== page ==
First written in 2023 and revised March 30th 2024

The Beginning of the Universe as We Know It; Birthdays of Adam, Lilith, & Eve; Conception of Jesus, Start of the Year March 25th

Lilith is shown coming her hair and looking in a mirror
Study for Lady Lilith, by Rossetti. 1866, in red chalk. Now in the Tel Aviv Museum of Art (Wikipedia
Study for Lady Lilith, by Rossetti. 1866, in red chalk. Now in the Tel Aviv Museum of Art (Wikipedia)

March 25th is the Annunciation—the day that the Archangel Gabriel tells Mary she is pregnant. (to see some very fine paintings of this meeting, look at my other March 25th post here)

March 25th is also the anniversary of the birth of Adam and Eve (and presumably Lilith); the death of Jesus Christ; the anniversary of the Immolation of Isaac; the Parting of the Red Sea; the Fall of Lucifer; and, (until 1752 in the UK) the beginning of the Year.

Of course, it isn’t or to put it another way, no one can, or ever could, prove any of these dates except the last one. So what they speak to is the way the Church saw the world as logically structured by God. Christian thinking about the year, the world, the universe, creation, developed over many years and took influences from many cultures. It is also very complicated to work out the sequence, so I’m going to summarise from what I know (or at least what I think I know).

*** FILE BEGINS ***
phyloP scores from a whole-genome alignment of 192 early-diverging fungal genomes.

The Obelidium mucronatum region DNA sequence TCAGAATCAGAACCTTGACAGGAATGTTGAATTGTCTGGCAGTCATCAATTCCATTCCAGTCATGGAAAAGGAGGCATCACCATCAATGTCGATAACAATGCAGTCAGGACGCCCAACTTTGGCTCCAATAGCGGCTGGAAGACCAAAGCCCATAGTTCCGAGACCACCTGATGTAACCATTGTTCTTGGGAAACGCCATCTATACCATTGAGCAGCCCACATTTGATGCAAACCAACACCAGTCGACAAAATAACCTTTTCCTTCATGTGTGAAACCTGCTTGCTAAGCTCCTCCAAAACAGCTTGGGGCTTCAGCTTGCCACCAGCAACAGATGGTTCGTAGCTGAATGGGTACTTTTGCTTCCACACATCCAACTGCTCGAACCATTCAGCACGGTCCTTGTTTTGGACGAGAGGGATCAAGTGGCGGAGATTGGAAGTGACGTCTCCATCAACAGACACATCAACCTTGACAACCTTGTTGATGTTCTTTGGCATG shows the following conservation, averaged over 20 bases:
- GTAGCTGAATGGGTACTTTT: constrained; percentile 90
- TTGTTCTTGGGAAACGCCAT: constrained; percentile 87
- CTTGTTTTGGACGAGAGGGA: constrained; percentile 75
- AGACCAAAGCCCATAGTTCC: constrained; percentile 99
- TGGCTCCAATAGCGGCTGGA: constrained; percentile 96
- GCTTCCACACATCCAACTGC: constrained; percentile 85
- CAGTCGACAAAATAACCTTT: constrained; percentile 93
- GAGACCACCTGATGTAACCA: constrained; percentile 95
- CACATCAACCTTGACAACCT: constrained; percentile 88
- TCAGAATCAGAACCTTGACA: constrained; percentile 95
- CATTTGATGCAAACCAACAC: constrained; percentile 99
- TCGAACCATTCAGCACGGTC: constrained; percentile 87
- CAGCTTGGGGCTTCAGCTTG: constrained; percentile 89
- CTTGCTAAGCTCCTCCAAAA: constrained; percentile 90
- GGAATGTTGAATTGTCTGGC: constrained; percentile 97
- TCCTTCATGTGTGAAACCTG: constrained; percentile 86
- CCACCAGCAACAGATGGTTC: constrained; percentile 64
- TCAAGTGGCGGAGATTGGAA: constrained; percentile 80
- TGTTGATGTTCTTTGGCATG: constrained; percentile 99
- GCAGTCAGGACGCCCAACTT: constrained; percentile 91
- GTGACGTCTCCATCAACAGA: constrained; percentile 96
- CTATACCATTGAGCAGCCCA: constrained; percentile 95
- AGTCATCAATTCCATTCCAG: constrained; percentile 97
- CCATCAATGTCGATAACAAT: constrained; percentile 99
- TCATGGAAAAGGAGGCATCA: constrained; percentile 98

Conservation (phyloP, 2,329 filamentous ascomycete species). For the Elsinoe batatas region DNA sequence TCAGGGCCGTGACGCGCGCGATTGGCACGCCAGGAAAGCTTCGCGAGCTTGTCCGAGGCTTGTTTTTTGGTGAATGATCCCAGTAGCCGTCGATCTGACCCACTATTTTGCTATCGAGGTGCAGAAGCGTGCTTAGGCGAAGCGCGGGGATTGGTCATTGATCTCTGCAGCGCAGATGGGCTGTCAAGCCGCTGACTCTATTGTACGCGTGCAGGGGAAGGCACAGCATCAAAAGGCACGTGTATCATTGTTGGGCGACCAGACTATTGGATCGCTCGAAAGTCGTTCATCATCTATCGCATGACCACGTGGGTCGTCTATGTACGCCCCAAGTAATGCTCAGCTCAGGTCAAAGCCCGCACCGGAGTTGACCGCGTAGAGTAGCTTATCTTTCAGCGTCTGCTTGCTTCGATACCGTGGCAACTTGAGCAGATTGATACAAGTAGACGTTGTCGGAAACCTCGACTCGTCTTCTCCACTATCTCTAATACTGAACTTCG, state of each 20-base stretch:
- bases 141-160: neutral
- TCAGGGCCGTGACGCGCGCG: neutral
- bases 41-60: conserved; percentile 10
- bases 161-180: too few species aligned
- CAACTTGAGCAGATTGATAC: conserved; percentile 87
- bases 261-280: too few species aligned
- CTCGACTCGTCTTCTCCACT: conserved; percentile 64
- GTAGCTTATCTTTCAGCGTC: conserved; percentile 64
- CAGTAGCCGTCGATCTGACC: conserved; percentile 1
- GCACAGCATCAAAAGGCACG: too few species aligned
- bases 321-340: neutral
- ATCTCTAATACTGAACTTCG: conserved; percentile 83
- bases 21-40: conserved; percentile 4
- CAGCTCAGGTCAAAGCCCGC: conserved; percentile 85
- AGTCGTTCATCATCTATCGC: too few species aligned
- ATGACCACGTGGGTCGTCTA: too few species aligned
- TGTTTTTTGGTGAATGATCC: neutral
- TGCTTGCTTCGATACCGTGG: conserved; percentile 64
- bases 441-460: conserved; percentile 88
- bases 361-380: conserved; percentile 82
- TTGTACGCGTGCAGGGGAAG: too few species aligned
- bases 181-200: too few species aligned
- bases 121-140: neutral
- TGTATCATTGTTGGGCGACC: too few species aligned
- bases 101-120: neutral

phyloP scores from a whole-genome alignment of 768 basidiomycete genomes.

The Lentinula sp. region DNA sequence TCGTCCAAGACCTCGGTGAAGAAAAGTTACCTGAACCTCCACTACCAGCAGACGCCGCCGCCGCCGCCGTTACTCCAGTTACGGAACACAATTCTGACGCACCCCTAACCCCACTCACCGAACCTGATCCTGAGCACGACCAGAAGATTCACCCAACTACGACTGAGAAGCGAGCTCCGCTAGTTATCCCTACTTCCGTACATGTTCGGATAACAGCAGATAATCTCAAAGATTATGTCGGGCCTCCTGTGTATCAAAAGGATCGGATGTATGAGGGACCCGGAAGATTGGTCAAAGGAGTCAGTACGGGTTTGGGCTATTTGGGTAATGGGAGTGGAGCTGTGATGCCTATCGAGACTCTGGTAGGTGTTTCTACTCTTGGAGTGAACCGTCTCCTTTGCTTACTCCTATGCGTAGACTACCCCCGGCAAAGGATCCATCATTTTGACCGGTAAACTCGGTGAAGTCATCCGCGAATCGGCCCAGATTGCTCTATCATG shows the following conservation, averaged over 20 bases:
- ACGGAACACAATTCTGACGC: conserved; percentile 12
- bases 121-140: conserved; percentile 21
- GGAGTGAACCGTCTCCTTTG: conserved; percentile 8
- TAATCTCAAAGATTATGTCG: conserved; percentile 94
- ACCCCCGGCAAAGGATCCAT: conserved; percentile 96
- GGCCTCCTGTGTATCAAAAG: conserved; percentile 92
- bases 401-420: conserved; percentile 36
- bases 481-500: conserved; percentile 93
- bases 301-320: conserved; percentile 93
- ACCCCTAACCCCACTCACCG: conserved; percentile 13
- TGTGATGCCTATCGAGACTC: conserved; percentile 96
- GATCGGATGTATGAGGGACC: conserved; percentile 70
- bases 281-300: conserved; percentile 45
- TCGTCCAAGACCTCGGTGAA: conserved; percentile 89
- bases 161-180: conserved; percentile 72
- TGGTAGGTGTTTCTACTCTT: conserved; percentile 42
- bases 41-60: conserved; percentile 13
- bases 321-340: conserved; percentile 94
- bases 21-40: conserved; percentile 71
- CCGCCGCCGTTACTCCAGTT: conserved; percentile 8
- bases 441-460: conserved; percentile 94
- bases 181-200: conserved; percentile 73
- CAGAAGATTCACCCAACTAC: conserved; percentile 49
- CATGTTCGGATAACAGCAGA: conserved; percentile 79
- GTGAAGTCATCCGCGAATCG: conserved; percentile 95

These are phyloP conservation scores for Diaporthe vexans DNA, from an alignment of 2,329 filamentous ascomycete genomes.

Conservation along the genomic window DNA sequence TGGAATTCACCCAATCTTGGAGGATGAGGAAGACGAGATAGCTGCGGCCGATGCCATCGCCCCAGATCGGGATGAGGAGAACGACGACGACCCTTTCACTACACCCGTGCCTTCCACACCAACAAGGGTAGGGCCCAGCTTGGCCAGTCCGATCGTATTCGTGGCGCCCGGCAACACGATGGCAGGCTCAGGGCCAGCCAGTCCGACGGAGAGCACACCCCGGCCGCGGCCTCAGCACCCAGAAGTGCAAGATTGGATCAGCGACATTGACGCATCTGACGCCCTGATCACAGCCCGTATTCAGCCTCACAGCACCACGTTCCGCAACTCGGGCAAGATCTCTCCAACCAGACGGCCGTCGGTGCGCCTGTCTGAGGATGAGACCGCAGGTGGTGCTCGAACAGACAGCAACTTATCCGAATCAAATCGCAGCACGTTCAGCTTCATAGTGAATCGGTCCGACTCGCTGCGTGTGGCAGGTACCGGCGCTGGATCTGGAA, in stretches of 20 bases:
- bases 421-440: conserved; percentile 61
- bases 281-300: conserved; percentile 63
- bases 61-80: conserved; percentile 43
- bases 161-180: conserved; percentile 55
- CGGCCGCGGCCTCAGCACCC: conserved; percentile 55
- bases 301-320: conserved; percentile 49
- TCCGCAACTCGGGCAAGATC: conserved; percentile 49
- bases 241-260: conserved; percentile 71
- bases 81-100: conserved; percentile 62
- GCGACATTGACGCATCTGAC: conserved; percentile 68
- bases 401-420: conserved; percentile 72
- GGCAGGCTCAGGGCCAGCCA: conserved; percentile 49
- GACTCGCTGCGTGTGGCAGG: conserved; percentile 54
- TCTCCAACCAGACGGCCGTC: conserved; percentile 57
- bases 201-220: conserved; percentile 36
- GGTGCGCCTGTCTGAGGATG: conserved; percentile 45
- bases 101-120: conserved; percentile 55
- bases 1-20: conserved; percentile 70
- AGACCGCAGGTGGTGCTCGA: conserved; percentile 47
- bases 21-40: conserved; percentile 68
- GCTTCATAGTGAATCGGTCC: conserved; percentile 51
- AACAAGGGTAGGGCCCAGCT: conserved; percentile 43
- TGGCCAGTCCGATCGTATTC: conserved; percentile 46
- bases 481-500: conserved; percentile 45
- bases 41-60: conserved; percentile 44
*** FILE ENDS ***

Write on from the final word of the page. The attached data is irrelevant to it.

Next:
Christians chose Christmas Day as the Birthdate of Jesus probably because it was a prominent birthday already shared with several Gods, but particularly Mithras and Saturn. It was approximately at Solstice, the beginning of the Solar Year, and close to one of the main festivals of the Roman World, the Saturnalia. December 25th might have been chosen by the pagan religions because it is the time when the Sun begins to rise, to the naked eye, further north each day, lengthening the day, increasing light and the promise of warmer weather.